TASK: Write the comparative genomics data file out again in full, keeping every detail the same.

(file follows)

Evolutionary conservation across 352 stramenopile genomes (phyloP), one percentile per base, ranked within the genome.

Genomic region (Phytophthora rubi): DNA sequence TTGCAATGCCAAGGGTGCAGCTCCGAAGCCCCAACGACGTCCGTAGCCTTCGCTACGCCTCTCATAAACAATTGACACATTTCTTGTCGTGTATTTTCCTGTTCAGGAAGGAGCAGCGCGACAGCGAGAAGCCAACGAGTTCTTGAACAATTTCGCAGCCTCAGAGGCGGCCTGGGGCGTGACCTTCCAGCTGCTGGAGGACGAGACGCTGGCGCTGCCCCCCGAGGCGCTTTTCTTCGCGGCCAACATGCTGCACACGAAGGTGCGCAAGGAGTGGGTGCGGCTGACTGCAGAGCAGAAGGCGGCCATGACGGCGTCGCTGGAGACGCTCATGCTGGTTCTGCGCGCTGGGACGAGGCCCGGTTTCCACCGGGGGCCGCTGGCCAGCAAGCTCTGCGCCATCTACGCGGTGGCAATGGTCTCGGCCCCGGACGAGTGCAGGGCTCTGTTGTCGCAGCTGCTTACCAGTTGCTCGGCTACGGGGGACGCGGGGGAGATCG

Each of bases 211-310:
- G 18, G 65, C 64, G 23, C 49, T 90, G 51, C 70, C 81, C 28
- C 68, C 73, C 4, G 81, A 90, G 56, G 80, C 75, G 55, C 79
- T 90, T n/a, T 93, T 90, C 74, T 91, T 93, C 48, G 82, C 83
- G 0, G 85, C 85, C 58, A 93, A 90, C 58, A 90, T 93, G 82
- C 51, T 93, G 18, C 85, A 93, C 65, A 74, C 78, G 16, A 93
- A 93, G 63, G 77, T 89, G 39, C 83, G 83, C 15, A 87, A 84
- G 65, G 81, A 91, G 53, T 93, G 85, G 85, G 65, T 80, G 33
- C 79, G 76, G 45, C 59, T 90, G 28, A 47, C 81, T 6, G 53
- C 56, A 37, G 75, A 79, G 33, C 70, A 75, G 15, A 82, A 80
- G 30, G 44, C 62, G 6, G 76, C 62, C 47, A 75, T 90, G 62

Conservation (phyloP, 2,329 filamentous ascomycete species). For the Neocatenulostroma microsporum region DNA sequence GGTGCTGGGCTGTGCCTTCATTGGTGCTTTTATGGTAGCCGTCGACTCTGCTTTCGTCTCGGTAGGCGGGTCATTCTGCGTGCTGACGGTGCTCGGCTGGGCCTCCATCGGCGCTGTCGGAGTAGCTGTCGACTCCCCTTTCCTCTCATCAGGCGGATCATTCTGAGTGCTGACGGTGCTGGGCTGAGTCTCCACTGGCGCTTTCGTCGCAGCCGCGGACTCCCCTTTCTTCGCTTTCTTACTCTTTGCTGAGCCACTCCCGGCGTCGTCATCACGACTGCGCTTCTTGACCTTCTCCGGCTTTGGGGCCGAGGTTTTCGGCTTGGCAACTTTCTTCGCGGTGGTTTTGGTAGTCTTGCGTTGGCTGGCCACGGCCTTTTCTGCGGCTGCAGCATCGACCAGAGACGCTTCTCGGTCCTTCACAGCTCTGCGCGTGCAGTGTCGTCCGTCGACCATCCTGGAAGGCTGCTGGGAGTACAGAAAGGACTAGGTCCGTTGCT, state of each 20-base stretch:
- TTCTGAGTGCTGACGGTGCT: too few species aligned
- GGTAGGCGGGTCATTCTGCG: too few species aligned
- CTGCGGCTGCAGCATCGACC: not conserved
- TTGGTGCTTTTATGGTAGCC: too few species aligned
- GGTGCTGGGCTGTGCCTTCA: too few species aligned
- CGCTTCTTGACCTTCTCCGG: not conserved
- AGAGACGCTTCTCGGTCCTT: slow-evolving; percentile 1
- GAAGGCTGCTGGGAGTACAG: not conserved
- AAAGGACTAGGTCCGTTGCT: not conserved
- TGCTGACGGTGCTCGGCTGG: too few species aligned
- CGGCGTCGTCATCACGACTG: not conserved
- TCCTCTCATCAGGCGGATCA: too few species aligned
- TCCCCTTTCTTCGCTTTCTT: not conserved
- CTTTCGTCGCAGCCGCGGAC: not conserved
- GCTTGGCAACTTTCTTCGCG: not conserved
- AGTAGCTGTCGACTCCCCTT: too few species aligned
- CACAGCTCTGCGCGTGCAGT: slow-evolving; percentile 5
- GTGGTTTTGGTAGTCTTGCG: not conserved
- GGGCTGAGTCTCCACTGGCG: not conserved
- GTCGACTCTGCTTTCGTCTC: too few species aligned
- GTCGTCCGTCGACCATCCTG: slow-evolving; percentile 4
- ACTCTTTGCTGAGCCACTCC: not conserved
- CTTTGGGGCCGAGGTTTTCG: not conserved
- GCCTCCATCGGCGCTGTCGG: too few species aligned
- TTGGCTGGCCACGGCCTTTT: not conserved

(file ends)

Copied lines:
Evolutionary conservation across 352 stramenopile genomes (phyloP), one percentile per base, ranked within the genome.

Genomic region (Phytophthora rubi): DNA sequence TTGCAATGCCAAGGGTGCAGCTCCGAAGCCCCAACGACGTCCGTAGCCTTCGCTACGCCTCTCATAAACAATTGACACATTTCTTGTCGTGTATTTTCCTGTTCAGGAAGGAGCAGCGCGACAGCGAGAAGCCAACGAGTTCTTGAACAATTTCGCAGCCTCAGAGGCGGCCTGGGGCGTGACCTTCCAGCTGCTGGAGGACGAGACGCTGGCGCTGCCCCCCGAGGCGCTTTTCTTCGCGGCCAACATGCTGCACACGAAGGTGCGCAAGGAGTGGGTGCGGCTGACTGCAGAGCAGAAGGCGGCCATGACGGCGTCGCTGGAGACGCTCATGCTGGTTCTGCGCGCTGGGACGAGGCCCGGTTTCCACCGGGGGCCGCTGGCCAGCAAGCTCTGCGCCATCTACGCGGTGGCAATGGTCTCGGCCCCGGACGAGTGCAGGGCTCTGTTGTCGCAGCTGCTTACCAGTTGCTCGGCTACGGGGGACGCGGGGGAGATCG

Each of bases 211-310:
- G 18, G 65, C 64, G 23, C 49, T 90, G 51, C 70, C 81, C 28
- C 68, C 73, C 4, G 81, A 90, G 56, G 80, C 75, G 55, C 79
- T 90, T n/a, T 93, T 90, C 74, T 91, T 93, C 48, G 82, C 83
- G 0, G 85, C 85, C 58, A 93, A 90, C 58, A 90, T 93, G 82
- C 51, T 93, G 18, C 85, A 93, C 65, A 74, C 78, G 16, A 93
- A 93, G 63, G 77, T 89, G 39, C 83, G 83, C 15, A 87, A 84
- G 65, G 81, A 91, G 53, T 93, G 85, G 85, G 65, T 80, G 33
- C 79, G 76, G 45, C 59, T 90, G 28, A 47, C 81, T 6, G 53
- C 56, A 37, G 75, A 79, G 33, C 70, A 75, G 15, A 82, A 80
- G 30, G 44, C 62, G 6, G 76, C 62, C 47, A 75, T 90, G 62

Conservation (phyloP, 2,329 filamentous ascomycete species). For the Neocatenulostroma microsporum region DNA sequence GGTGCTGGGCTGTGCCTTCATTGGTGCTTTTATGGTAGCCGTCGACTCTGCTTTCGTCTCGGTAGGCGGGTCATTCTGCGTGCTGACGGTGCTCGGCTGGGCCTCCATCGGCGCTGTCGGAGTAGCTGTCGACTCCCCTTTCCTCTCATCAGGCGGATCATTCTGAGTGCTGACGGTGCTGGGCTGAGTCTCCACTGGCGCTTTCGTCGCAGCCGCGGACTCCCCTTTCTTCGCTTTCTTACTCTTTGCTGAGCCACTCCCGGCGTCGTCATCACGACTGCGCTTCTTGACCTTCTCCGGCTTTGGGGCCGAGGTTTTCGGCTTGGCAACTTTCTTCGCGGTGGTTTTGGTAGTCTTGCGTTGGCTGGCCACGGCCTTTTCTGCGGCTGCAGCATCGACCAGAGACGCTTCTCGGTCCTTCACAGCTCTGCGCGTGCAGTGTCGTCCGTCGACCATCCTGGAAGGCTGCTGGGAGTACAGAAAGGACTAGGTCCGTTGCT, state of each 20-base stretch:
- TTCTGAGTGCTGACGGTGCT: too few species aligned
- GGTAGGCGGGTCATTCTGCG: too few species aligned
- CTGCGGCTGCAGCATCGACC: not conserved
- TTGGTGCTTTTATGGTAGCC: too few species aligned
- GGTGCTGGGCTGTGCCTTCA: too few species aligned
- CGCTTCTTGACCTTCTCCGG: not conserved
- AGAGACGCTTCTCGGTCCTT: slow-evolving; percentile 1
- GAAGGCTGCTGGGAGTACAG: not conserved
- AAAGGACTAGGTCCGTTGCT: not conserved
- TGCTGACGGTGCTCGGCTGG: too few species aligned
- CGGCGTCGTCATCACGACTG: not conserved
- TCCTCTCATCAGGCGGATCA: too few species aligned
- TCCCCTTTCTTCGCTTTCTT: not conserved
- CTTTCGTCGCAGCCGCGGAC: not conserved
- GCTTGGCAACTTTCTTCGCG: not conserved
- AGTAGCTGTCGACTCCCCTT: too few species aligned
- CACAGCTCTGCGCGTGCAGT: slow-evolving; percentile 5
- GTGGTTTTGGTAGTCTTGCG: not conserved
- GGGCTGAGTCTCCACTGGCG: not conserved
- GTCGACTCTGCTTTCGTCTC: too few species aligned
- GTCGTCCGTCGACCATCCTG: slow-evolving; percentile 4
- ACTCTTTGCTGAGCCACTCC: not conserved
- CTTTGGGGCCGAGGTTTTCG: not conserved
- GCCTCCATCGGCGCTGTCGG: too few species aligned
- TTGGCTGGCCACGGCCTTTT: not conserved